ANALYSIS: The end of European IRUs?
19 November 2012 | Guy Matthews
As a number of IRUs come to an end in the coming months, could the dynamics of the European fibre market be about to radically change?
The telecoms world has moved on considerably since the heady days of the late 1990s.
Back then networks were springing up all over Europe as the internet started to boom, and as deregulation carved open monopolistic markets, paving the way for the launch of competing services of all kinds.
This was the era when, for the first time, operating a network didn’t necessarily mean you had to build it yourself. In fact you didn’t have to build anything at all.
A pan-European network could be created, or certainly supplemented, through one or more Indefeasible Right of Use (IRU) agreements with the owner of a physical fibre asset, granting temporary ownership of a portion of that fibre’s capacity. The new service provider could use that IRU to assure their customers of international service on a long-term basis.
The IRU was a quick way to get the job done, when there was a lot of pressure to get a network finished quickly and into lucrative service: “In the 90s, when there was lots of money going around, networks were being built all over Europe,” said Lucy Woods, CEO of VTLWaveNet, part of the Viatel Group, which operates a fibre route spanning the UK, the Netherlands, France, Germany, Belgium, Switzerland and Italy.
“People were signing long-term IRUs of maybe 15 or 20 years. It was trendy to be virtual, like a Vanco.”
But Woods believes that with a slew of these agreements imminently up for renewal, a potential iceberg lies ahead that few have figured out how to navigate. It is unclear at this stage exactly how willing the owners of the fibre in question will be to resolve the issue by simply extending existing terms.
They may at one extreme decide that the end of the IRU is their cue to stop selling fibre altogether. One or two instances of this would be scarcely noticeable, but if, on a large enough scale, the value of all this leased network capacity reverts back to its owners, the telecoms landscape in Europe would surely be affected.
“Of course a lot of networks are part-owned and only part-dependent on IRUs, with much intertwining between them, so we might see some mutual back scratching when the time comes,” said Woods.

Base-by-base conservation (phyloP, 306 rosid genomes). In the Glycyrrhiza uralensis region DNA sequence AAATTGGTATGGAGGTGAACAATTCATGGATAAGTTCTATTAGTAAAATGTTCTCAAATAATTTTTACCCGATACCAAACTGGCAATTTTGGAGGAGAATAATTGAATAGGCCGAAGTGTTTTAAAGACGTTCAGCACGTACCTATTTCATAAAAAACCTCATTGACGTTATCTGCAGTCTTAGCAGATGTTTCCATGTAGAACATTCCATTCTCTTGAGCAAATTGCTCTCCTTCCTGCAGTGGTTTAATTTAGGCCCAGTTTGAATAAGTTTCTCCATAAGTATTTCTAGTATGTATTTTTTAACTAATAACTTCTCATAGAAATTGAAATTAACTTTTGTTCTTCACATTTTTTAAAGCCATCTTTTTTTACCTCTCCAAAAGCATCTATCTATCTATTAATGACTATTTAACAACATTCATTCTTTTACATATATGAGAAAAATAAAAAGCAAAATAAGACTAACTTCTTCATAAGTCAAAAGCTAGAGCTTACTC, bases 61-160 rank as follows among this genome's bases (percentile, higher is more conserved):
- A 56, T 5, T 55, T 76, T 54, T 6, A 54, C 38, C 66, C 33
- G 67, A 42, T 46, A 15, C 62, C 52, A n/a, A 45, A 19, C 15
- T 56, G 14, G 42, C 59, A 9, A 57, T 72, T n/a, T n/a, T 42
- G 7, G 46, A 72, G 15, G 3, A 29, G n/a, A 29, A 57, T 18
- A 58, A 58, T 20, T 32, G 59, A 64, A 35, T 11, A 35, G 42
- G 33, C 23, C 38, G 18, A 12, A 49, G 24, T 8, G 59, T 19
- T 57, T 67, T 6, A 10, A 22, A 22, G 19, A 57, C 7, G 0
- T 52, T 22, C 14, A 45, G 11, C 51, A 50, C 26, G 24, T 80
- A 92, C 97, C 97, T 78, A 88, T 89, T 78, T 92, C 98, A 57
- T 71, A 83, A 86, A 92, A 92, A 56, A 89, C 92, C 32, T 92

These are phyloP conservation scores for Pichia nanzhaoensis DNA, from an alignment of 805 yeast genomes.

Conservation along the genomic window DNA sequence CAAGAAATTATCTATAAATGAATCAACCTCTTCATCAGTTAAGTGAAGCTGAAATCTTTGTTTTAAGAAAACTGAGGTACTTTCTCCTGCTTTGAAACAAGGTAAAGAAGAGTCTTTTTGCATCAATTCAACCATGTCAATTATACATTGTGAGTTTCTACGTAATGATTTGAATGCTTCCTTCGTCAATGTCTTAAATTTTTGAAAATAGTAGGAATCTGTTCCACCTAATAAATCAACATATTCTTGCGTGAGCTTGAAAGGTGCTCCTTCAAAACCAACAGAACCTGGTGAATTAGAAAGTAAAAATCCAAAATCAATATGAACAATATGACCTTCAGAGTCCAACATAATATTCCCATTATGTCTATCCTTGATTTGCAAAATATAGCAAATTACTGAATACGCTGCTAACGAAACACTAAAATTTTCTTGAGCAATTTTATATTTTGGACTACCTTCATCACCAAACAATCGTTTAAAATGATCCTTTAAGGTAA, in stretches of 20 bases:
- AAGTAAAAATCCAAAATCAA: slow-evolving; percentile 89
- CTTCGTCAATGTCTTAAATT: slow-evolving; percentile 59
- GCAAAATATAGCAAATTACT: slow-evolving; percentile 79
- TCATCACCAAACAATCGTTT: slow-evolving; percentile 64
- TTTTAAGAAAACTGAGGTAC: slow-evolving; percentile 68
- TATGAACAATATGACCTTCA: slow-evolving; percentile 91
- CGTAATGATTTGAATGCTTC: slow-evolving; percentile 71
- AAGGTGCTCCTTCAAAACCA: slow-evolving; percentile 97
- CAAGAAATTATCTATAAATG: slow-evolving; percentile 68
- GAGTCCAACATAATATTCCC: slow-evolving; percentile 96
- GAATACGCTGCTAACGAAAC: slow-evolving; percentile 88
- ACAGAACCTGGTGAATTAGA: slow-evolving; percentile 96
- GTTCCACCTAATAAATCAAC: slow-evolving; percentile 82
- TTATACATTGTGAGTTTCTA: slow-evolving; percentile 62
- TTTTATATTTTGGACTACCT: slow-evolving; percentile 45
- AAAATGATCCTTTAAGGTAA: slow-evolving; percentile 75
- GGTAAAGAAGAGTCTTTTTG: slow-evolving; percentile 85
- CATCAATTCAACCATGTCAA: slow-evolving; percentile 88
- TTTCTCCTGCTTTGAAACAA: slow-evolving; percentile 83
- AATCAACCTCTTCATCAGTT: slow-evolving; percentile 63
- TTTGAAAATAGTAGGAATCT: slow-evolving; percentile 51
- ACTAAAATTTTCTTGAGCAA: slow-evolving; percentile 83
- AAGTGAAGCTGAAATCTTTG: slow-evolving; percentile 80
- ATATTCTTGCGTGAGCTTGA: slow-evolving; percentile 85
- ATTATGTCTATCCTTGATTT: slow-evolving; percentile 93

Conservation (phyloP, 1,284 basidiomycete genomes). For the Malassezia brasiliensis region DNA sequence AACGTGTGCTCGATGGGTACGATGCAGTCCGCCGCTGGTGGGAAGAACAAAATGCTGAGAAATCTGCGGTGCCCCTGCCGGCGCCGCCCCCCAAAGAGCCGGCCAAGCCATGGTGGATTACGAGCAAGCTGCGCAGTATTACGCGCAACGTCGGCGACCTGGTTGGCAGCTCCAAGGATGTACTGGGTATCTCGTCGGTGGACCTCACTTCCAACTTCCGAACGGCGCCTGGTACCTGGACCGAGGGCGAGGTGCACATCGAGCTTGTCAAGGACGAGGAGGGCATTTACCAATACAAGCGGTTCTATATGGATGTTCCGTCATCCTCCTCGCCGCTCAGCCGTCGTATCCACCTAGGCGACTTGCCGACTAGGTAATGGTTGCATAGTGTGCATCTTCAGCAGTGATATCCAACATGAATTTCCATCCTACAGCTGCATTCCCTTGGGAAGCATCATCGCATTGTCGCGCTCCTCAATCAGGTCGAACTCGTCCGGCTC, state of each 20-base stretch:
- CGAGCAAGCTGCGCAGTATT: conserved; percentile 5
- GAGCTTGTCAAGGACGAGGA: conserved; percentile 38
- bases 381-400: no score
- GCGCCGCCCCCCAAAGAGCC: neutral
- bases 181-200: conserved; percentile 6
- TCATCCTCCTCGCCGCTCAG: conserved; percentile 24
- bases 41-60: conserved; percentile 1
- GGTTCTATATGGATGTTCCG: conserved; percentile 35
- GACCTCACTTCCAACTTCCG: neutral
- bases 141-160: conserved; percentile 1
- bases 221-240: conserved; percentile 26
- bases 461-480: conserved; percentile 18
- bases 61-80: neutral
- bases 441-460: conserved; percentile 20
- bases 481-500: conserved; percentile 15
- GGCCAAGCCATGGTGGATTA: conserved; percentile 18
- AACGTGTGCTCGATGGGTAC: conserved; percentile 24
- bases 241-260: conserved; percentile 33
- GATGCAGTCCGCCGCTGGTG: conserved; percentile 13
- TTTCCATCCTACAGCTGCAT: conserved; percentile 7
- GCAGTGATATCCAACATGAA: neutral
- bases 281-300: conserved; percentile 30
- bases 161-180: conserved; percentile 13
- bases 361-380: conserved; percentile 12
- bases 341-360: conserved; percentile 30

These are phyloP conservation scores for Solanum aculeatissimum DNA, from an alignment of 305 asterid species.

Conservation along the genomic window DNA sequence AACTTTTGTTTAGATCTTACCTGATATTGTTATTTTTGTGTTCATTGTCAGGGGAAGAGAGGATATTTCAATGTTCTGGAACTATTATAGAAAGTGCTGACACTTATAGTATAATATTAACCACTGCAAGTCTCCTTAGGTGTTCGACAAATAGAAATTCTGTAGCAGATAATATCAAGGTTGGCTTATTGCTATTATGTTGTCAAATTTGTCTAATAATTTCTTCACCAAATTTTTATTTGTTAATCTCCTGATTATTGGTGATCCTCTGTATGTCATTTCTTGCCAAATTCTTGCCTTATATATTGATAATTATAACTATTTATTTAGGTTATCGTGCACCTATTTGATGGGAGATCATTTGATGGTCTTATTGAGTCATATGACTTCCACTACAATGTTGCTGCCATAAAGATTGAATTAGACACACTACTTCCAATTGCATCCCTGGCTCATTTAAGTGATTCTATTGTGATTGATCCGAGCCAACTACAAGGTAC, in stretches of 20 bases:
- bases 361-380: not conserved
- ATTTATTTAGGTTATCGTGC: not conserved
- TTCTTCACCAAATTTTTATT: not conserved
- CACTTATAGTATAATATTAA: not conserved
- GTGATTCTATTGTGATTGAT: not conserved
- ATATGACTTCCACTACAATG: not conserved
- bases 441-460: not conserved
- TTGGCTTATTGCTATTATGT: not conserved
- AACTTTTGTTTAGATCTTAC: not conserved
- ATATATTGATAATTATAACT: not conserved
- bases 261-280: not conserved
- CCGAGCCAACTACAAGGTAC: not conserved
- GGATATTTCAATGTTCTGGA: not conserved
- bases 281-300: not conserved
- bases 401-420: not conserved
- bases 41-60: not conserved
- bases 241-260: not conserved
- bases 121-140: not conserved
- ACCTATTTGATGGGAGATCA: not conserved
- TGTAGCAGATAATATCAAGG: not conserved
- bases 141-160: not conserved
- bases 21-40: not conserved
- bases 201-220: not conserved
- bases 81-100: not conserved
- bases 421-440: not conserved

A number of European IRUs will have made provision for title to pass on expiry of the term to the leasing operator, for a nominal payment, points out Stuart Blythe, partner with law firm EdwardsWildman which advises several network operators: “But even so, and dependent on the specific circumstances, the operator may still need to negotiate ongoing access and other rights in order to be able to maintain and otherwise operate the fibre.”
Or to put it another way, is a ‘stranded’ asset of any value to anyone?
The pressure is not exclusively on the virtual side of the network. Many owners of fibre have been enjoying handsome revenues from IRUs for the past decade and a half, but may not be able to count on their leaseholders wishing to take this arrangement forwards.
When sold, the OAM side of the deal was generally a percentage of the IRU, and thus most likely appears quite expensive by today’s standards, said Jonathan Wright, VP, service provider with European network operator Interoute.
“When it’s time to renew, this could be just one catalyst for service providers to ask if they want to upgrade, or move out,” he believes. “If you don’t want to run your own network any more, it could be time to review the situation and maybe outsource instead.”
Some IRUs, he thinks, may default to monthly leases at a fraction of the prices of 15 years ago: “I’d say 15 years of operations, administration and maintenance (OAM) at those prices is very nice revenue, a useful stream that could go away for fibre owners,” he concludes.
There is the additional consideration that much of the relevant fibre is at least 15 years old, and arguably may not therefore be fit for purpose for the next 15 years. The 100G era demands good fibre, ideally fibre laid after 2000 or so. “We’ve got the newest of those old fibre networks and we’re benefitting from that now,” said Wright. “Some old fibre will fall by the wayside.”
Legal potholes may lie in wait even for owners of relatively modern fibre, believes Blythe: “Some of the underlying owners of the fibre may themselves also need to be considering renegotiation and possibly renewal of third party agreements, for example rights of way” he points out.
The best hope for all these potential impasses is that a sensible negotiated agreement can be found. After all, we’re not in a climate where a whole load of new European fibre networks are going to be built any time soon, so a solution must be found to use those we have.
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